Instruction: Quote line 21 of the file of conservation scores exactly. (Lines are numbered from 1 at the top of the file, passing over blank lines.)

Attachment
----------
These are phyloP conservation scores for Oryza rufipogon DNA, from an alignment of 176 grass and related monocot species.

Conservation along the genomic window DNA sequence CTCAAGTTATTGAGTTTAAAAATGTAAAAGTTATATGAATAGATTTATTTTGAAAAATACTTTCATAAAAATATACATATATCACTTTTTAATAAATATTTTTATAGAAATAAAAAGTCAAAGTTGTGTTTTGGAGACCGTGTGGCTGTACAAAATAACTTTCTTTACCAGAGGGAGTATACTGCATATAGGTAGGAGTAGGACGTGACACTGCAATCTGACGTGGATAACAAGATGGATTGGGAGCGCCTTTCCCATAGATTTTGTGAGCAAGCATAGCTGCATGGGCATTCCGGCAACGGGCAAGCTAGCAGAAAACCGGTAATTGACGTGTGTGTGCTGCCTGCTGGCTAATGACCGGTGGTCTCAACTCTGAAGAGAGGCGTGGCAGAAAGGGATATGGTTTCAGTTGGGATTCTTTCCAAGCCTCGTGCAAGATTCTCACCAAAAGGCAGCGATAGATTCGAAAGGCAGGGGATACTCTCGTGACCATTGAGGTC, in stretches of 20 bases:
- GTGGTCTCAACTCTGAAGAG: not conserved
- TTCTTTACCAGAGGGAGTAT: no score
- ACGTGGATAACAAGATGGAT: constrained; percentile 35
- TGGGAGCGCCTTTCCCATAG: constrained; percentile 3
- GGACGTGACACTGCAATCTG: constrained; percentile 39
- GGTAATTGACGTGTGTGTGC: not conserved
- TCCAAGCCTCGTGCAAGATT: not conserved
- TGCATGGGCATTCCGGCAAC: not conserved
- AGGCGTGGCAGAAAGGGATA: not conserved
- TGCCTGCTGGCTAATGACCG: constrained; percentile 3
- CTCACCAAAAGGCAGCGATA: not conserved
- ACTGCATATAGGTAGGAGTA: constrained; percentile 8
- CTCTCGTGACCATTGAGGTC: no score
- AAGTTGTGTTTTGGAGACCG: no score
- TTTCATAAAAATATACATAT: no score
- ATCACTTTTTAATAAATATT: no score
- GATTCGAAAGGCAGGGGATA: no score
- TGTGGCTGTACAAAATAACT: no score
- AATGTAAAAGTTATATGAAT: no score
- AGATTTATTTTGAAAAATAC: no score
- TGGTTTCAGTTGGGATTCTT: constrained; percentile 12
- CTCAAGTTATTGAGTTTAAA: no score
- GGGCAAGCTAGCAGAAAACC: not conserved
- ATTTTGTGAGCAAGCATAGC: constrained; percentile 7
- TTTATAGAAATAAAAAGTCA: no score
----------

- AATGTAAAAGTTATATGAAT: no score